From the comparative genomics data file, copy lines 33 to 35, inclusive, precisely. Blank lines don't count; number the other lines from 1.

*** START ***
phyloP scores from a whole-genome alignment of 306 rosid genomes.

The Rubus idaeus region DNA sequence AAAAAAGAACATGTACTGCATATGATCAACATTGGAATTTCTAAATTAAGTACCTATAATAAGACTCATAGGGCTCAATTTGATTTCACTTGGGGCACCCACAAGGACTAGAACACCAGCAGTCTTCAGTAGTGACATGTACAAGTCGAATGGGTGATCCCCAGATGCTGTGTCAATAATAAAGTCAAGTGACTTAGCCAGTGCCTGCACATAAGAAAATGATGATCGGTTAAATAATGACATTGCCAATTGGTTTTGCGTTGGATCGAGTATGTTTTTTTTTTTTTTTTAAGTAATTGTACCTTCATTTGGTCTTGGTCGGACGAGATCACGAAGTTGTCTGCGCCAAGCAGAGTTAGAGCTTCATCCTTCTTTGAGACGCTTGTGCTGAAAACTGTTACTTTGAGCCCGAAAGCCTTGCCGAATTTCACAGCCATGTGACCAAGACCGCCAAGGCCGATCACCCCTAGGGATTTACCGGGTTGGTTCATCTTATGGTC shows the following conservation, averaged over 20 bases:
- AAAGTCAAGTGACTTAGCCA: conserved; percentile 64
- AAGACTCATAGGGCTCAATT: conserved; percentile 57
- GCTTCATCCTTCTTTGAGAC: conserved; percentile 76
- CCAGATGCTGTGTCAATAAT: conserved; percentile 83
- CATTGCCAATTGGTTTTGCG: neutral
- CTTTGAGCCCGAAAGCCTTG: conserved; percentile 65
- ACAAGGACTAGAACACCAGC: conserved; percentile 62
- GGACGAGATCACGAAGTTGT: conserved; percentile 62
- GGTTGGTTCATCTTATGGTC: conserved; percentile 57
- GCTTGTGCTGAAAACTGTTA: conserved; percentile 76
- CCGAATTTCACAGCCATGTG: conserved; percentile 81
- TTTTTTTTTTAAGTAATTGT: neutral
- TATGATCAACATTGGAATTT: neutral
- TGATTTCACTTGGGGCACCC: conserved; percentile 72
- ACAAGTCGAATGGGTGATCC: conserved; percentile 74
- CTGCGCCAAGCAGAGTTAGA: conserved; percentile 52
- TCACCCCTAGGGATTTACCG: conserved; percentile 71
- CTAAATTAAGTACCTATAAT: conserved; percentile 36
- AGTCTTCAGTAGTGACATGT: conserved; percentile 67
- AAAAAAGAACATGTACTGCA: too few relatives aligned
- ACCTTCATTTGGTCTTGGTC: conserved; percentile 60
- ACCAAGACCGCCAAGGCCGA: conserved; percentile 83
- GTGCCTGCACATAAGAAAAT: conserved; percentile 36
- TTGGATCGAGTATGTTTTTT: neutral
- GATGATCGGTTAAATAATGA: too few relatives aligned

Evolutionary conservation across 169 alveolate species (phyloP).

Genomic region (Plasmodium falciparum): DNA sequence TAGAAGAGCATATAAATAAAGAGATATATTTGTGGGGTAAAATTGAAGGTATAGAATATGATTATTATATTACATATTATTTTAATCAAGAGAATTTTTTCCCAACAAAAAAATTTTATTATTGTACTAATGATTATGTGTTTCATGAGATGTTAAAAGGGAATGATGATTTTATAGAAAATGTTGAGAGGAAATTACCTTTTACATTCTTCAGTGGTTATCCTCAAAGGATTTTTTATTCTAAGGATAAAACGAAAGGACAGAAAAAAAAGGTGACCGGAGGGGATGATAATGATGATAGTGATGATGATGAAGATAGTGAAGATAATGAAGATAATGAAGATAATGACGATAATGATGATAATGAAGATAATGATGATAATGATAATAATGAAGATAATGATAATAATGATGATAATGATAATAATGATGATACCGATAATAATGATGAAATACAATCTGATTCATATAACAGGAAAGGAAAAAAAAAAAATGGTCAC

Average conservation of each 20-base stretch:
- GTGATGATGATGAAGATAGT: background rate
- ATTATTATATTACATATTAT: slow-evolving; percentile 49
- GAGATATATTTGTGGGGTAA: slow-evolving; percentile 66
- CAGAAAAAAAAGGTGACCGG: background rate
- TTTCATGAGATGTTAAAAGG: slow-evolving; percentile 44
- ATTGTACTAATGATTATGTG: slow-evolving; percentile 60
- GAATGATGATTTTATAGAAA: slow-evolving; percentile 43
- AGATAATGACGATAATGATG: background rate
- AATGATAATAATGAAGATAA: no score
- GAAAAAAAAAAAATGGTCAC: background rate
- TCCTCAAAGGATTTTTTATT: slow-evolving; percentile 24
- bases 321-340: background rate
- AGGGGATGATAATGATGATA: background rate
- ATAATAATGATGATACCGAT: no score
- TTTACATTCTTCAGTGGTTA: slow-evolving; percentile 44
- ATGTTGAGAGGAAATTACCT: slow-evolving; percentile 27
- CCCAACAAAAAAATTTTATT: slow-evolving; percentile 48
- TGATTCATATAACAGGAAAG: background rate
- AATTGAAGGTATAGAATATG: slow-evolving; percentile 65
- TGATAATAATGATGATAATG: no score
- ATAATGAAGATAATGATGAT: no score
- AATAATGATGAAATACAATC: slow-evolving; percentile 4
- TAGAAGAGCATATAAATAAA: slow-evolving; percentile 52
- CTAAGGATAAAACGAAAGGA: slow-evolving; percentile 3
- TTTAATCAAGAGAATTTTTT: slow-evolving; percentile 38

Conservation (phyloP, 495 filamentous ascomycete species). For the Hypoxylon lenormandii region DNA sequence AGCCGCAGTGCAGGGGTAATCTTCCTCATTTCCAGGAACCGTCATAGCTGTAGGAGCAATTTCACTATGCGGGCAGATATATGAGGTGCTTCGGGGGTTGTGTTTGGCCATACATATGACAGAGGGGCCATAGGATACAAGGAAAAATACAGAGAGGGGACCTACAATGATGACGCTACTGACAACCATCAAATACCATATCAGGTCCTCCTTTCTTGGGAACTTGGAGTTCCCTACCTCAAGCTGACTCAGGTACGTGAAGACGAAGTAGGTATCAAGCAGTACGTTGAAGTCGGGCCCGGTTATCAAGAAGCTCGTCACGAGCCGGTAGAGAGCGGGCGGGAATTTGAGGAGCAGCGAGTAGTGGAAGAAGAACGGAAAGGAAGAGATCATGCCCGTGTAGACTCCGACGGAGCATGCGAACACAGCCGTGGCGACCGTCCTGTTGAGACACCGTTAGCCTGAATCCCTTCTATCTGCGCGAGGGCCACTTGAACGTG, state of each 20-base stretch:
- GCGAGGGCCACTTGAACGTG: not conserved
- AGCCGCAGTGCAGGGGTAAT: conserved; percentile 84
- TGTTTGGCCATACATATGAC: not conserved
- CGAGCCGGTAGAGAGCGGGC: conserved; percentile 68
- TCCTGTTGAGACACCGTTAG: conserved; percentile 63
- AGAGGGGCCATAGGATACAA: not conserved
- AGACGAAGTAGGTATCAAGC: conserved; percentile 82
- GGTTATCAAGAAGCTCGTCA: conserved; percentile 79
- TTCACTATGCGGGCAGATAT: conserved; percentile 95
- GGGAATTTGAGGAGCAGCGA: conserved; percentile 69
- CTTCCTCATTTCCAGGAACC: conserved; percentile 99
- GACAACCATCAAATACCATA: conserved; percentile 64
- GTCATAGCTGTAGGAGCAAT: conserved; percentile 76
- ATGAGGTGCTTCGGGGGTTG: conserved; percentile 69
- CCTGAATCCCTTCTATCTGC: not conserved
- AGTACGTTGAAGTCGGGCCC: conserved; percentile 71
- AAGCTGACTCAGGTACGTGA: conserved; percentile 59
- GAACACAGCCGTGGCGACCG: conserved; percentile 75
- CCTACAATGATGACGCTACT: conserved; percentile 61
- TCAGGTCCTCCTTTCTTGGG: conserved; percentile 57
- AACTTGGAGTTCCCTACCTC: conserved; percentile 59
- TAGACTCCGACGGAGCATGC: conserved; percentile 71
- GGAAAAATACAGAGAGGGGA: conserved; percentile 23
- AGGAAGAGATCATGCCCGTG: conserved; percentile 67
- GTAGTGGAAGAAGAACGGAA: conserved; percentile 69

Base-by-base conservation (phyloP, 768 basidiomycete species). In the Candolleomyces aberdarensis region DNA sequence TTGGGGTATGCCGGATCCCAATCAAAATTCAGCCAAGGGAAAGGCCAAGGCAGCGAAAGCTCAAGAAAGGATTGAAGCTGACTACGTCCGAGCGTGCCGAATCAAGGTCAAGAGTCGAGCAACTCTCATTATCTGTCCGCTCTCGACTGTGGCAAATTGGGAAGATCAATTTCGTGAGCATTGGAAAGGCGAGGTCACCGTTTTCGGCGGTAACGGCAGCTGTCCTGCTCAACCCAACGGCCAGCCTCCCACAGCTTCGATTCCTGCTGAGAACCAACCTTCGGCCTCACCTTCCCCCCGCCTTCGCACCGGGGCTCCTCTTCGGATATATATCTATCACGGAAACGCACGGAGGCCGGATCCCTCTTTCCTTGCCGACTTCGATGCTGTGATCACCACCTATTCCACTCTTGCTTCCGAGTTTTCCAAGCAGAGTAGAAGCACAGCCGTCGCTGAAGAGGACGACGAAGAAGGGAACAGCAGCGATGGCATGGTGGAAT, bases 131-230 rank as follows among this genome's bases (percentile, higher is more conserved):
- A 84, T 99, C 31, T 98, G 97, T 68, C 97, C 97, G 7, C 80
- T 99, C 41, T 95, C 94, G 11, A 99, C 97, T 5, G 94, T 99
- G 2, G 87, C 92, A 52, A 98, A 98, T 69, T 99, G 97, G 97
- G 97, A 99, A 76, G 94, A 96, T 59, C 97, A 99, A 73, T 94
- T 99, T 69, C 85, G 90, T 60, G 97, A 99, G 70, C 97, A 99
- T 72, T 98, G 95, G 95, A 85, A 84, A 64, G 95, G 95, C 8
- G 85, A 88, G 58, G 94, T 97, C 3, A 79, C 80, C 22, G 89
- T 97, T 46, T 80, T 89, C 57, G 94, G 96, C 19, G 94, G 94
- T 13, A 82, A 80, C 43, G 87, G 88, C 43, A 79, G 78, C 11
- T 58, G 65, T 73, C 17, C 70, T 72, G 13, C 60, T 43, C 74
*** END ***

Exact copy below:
- GAGATATATTTGTGGGGTAA: slow-evolving; percentile 66
- CAGAAAAAAAAGGTGACCGG: background rate
- TTTCATGAGATGTTAAAAGG: slow-evolving; percentile 44